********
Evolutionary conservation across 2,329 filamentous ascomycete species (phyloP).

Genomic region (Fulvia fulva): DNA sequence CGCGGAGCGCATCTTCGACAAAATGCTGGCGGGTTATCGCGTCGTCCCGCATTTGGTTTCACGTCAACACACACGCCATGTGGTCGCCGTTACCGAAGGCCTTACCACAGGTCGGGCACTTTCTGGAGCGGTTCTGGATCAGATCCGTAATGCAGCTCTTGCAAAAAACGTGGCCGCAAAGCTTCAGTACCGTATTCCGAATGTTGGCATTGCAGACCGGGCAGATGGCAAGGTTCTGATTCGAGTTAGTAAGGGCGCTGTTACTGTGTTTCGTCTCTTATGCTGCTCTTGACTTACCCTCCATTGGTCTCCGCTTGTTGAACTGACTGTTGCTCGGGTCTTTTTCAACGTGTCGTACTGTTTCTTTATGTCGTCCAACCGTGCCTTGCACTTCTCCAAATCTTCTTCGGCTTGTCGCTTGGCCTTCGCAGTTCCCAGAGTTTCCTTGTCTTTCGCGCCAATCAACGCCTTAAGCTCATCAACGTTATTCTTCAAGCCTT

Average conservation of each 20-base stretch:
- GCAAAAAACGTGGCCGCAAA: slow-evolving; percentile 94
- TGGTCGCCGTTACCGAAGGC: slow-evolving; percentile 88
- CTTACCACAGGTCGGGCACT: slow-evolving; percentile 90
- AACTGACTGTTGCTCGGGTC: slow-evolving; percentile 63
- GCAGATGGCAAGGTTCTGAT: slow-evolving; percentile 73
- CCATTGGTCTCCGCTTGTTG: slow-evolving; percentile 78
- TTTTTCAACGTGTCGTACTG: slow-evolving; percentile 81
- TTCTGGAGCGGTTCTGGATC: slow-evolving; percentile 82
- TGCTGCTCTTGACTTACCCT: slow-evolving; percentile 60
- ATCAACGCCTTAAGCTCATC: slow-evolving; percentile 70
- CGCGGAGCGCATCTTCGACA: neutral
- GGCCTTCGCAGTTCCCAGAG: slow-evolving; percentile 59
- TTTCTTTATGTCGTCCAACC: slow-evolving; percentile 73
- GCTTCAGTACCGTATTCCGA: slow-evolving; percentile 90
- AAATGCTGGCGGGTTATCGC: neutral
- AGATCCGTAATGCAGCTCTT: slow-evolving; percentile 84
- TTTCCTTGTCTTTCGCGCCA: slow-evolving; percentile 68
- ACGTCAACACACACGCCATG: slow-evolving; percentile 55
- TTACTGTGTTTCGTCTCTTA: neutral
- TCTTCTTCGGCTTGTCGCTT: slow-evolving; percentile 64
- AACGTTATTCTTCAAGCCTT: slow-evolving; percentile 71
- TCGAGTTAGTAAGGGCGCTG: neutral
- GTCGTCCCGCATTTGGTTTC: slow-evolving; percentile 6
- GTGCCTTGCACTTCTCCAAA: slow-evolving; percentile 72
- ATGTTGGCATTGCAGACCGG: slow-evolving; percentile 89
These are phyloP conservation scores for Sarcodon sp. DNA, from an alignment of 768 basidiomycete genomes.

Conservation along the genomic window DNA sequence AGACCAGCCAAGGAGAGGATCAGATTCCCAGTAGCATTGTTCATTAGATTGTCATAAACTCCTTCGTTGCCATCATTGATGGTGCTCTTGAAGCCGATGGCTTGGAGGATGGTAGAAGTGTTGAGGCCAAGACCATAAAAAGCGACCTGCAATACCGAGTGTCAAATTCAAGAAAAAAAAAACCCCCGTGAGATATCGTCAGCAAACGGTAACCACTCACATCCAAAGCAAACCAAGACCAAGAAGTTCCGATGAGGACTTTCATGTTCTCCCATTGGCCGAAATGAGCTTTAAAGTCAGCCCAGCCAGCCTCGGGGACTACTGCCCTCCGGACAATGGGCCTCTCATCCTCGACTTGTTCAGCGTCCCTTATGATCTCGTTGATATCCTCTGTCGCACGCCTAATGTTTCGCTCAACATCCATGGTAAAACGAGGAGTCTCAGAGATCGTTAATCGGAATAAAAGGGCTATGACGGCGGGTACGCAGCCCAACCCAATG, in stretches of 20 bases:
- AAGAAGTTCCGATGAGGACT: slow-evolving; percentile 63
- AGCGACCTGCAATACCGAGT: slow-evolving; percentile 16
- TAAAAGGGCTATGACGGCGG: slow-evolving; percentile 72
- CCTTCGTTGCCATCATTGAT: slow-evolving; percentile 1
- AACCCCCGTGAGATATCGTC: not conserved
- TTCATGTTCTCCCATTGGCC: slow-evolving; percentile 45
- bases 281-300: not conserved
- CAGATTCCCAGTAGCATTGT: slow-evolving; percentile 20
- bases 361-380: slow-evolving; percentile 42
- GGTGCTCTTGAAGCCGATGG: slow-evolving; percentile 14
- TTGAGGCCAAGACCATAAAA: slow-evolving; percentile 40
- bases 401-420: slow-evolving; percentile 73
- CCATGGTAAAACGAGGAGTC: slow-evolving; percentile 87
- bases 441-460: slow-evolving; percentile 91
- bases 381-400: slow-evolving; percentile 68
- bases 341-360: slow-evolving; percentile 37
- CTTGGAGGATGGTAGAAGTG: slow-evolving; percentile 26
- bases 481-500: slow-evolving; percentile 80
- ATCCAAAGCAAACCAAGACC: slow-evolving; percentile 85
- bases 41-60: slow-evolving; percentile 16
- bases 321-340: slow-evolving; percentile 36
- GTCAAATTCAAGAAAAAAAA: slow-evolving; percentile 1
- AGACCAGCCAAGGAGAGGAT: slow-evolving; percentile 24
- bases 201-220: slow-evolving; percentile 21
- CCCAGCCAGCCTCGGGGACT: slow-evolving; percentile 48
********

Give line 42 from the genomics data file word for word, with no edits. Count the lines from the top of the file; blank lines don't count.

- bases 401-420: slow-evolving; percentile 73